Open doors/bend bars/lift gates: Look up chance on a table by ability score.

Ability check: Roll ability score or less on 1d20. (Or roll ability score -4 or less on 1d20. Or roll ability score less on 3d6. Or roll ability score or less on 4d6.)

Now, possibly the tables can be replaced by a calculation. And certainly, the table lookup or calculation can be preformed once and kept on the character record.

But ability checks--and now I realize the distinction to be made--are typically used for winging it. You don't have time to develop a table or calculation and--even if you did--you don't want to take time to use it.

Col_Pladoh said:
That I don't believe that one size fits all in regards to ability checks is certainly true. That's why I prefaced my earlier post of approval of the concept as I did. The various checks for thieving abilities and assassination are also examples of how I view the concept.
One thing that has struck me recently: These days there seems to be a strong feeling that RPGs need a "universal mechanic". A common criticism of OAD&D is that it lacked such. Reading OAD&D & classic Traveller these days, however, it seems to me that they did have a universal mechanic--which as a youngster I missed--though it may not be explicit.

For OAD&D I'd say it was: Figure out what you think the odds are and pick a die roll/target number with those odds.

(Look at the dwarf abilities in the PHB. Gary isn't concerned with what dice you roll, although he gives you suggestions. He's merely concerned about communicating the odds.)

Col_Pladoh said:
Early in the developmental stage of OD&D I allowed non-mages to use wands, needing to rolll their Intelligence or less on 3d6 to make the device function. I dropped the concept as being incoingruous with the class-base of the game.
Interesting.

I guess what I really want to know from Gary is: When winging it while DMing, do you use this sort of direct ability check? Do you use it often? Is there any basic mechanic you fall back on, or do you just guesstimate the odds (informed by the character's ability scores, class, level, & situation) and pick a dice roll & target number to match?

How about in the LA system: Do you usually have players roll directly against their abilities or do you figure the odds informed by their abilities?
 
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S'mon

Legend
Col_Pladoh said:
Salut!

After noting your sig, I have to say that as a 12-year-old "John Bloodstone" stories in pulp zines were very thrilling to me....

I took a good deal of literary license in creating monsters for the D&D game. As I needed a humanoid tougher than a goblin but not as powerful as a gnoll, I simply used "hobgoblin",,,even though its name indicated a smaller sort of goblin. In short, only the name was drawn from folklore, and the rest was made up out of whole cloth;)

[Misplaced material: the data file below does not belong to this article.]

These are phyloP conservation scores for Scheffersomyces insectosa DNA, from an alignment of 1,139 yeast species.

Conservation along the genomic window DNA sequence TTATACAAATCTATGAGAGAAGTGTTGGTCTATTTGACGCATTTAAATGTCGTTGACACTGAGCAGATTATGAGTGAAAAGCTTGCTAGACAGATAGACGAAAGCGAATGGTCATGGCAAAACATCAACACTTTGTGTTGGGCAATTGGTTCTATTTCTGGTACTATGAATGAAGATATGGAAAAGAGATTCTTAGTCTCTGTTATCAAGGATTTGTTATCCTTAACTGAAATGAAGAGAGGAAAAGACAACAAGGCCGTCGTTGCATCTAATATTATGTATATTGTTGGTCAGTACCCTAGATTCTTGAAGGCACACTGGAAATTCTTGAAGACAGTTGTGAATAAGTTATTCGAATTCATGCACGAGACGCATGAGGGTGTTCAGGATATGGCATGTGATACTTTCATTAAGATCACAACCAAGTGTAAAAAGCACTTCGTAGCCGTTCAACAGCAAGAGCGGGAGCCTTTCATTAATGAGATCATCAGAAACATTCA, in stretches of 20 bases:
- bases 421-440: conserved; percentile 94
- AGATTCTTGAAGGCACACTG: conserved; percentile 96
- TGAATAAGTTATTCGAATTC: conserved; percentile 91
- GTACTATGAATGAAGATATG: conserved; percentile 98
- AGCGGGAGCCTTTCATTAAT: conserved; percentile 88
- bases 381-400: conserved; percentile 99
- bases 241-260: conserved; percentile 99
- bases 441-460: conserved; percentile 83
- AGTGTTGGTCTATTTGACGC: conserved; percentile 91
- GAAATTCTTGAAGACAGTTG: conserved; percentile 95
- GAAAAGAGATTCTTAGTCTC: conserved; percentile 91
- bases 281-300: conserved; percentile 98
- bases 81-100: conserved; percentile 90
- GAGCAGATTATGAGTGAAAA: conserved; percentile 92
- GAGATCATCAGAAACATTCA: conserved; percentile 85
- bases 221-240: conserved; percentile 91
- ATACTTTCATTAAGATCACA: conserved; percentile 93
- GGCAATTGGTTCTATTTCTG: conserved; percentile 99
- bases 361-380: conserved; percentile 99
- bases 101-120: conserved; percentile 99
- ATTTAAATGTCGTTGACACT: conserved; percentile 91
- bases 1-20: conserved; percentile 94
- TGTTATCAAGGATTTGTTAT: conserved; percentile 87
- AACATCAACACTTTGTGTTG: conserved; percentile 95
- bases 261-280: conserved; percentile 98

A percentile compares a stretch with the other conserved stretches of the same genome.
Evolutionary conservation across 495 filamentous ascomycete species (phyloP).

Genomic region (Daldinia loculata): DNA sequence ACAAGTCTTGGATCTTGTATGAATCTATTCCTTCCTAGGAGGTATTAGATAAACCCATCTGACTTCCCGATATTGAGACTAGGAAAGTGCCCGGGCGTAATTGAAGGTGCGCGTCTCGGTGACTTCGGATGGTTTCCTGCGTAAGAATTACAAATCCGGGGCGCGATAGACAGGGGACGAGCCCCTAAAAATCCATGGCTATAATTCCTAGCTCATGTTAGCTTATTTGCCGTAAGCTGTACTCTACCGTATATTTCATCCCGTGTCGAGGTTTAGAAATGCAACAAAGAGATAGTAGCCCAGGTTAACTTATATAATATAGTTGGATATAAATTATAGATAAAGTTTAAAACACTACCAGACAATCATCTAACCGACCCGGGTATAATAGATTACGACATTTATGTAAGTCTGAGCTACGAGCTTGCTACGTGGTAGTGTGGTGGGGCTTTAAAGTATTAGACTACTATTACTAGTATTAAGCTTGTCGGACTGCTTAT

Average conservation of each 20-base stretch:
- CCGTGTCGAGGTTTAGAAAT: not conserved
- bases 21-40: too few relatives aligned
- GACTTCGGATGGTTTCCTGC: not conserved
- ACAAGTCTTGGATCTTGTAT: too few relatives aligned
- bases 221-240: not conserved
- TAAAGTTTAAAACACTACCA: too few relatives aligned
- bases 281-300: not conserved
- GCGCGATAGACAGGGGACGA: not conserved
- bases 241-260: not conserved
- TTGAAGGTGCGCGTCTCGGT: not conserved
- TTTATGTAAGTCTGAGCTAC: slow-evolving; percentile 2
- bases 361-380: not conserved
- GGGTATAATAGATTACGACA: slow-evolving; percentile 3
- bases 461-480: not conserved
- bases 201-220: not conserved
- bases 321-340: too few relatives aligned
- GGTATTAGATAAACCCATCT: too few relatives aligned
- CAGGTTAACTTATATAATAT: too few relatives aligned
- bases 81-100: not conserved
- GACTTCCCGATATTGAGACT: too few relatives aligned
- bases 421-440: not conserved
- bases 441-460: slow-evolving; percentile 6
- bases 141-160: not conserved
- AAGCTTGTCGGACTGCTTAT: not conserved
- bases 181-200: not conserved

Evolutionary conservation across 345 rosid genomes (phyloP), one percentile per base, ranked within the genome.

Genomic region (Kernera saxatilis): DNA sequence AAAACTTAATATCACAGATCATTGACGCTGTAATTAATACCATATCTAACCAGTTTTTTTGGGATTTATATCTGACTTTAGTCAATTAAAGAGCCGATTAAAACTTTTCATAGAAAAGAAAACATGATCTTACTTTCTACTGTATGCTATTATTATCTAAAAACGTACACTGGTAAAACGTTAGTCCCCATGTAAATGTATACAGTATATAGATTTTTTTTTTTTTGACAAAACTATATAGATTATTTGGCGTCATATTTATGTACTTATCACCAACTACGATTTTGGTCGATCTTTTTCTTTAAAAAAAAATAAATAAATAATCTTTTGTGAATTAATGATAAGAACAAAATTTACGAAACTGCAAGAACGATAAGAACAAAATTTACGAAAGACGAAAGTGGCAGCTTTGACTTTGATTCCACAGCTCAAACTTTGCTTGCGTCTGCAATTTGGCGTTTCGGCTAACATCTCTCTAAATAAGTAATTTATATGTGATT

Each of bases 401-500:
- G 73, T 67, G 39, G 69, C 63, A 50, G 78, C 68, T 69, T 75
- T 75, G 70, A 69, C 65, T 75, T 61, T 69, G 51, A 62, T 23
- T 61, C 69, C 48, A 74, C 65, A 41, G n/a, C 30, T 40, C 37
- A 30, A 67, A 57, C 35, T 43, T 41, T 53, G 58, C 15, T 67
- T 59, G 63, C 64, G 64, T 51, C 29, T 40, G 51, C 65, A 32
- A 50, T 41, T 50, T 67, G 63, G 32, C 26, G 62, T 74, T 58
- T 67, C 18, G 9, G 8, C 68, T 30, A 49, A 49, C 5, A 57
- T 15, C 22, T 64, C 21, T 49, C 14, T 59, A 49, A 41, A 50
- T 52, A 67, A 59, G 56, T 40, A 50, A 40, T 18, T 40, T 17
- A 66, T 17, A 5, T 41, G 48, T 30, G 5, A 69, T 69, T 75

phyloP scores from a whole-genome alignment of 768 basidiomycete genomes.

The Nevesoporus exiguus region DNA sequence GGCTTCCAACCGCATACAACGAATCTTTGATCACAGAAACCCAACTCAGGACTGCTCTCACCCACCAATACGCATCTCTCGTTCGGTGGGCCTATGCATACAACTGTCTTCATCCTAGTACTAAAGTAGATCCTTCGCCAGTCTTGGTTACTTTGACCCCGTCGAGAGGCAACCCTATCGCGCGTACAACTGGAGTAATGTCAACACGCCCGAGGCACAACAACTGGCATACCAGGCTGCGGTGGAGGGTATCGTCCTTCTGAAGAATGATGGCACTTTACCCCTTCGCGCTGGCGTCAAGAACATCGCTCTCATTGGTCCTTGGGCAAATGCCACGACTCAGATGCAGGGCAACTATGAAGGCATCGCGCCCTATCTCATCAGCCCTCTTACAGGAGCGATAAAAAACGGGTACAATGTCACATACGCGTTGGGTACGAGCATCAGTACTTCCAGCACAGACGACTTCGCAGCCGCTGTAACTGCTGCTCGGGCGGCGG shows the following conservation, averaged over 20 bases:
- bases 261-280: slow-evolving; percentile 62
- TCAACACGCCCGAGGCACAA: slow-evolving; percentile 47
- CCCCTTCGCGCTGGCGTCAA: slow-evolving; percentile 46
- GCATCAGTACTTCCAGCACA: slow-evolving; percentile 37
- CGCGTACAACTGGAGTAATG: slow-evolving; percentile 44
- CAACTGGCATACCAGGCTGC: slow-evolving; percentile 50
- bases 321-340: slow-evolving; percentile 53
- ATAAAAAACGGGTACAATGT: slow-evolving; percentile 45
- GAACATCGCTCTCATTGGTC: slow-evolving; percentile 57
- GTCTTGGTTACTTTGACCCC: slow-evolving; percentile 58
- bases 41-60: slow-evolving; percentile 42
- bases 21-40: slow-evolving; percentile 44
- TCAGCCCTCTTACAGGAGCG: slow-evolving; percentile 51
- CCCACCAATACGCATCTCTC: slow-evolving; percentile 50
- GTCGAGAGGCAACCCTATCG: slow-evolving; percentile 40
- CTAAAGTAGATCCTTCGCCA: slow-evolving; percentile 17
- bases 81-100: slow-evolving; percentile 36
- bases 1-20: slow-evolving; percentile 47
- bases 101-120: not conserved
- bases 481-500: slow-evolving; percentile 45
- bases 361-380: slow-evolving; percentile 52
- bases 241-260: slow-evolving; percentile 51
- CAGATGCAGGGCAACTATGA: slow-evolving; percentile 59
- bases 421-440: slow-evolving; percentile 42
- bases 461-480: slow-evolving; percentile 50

& incidentally the big orcs in JRRT's The Hobbit are referred to as 'hobgoblins' (what are called Uruk Hai in LOTR), whereas the small orcs are called 'goblins' (LOTR's snagga orcs). Coincidence? :D
 

Col_Pladoh

Gary Gygax
RFisher said:
Ability check: Roll ability score or less on 1d20. (Or roll ability score -4 or less on 1d20. Or roll ability score less on 3d6. Or roll ability score or less on 4d6.)
That is system specific, and not applicable to all FRPGs.

[snip]
I guess what I really want to know from Gary is: When winging it while DMing, do you use this sort of direct ability check? Do you use it often? Is there any basic mechanic you fall back on, or do you just guesstimate the odds (informed by the character's ability scores, class, level, & situation) and pick a dice roll & target number to match?
I use what seems logical for the situation, more or less as you set forth, and then have the player roll for the PC, or do it in secret of it's something that should not be known.

How about in the LA system: Do you usually have players roll directly against their abilities or do you figure the odds informed by their abilities?
Heh, as it happens, skill-bundles in the LA game are called "Abilities," have a %score for successful use--with various modifiers; so yes, players roll against the applicable Ability score, or perhaps one of their three Base Rating scores. I calculate the modifiers applicable, if any, and pass on the resulting outcome. Usually, though, the player has to make it clear that the character is actually using an Ability for it to function. Normal senses being a partial exception. One might see, hear, or smell something even when not concentrating, so in such cases there is either no bonus for the check or even a penalty.

Cheers,
Gary
 

Col_Pladoh

Gary Gygax
S'mon said:
& incidentally the big orcs in JRRT's The Hobbit are referred to as 'hobgoblins' (what are called Uruk Hai in LOTR), whereas the small orcs are called 'goblins' (LOTR's snagga orcs). Coincidence? :D
Ho S'mon:)

I didn't know, or at least don't recall, JRRT using the term "hobgoblin" in his novels.

If he too called larger goblins "hobgoblins," I am quite surprised, as the "hob" prefix in folklore indicates a smaller version of something.

As I stated, I needed a name for a mumanoid larger than a goblin, that race having been detailed already, so I bit the bullet and used the namefor a smaller version of a goblin for a larger humanoid race in AD&D. If tolkien did the same for whatever reasons he had, then it is coincidence.

Cheers,
Gary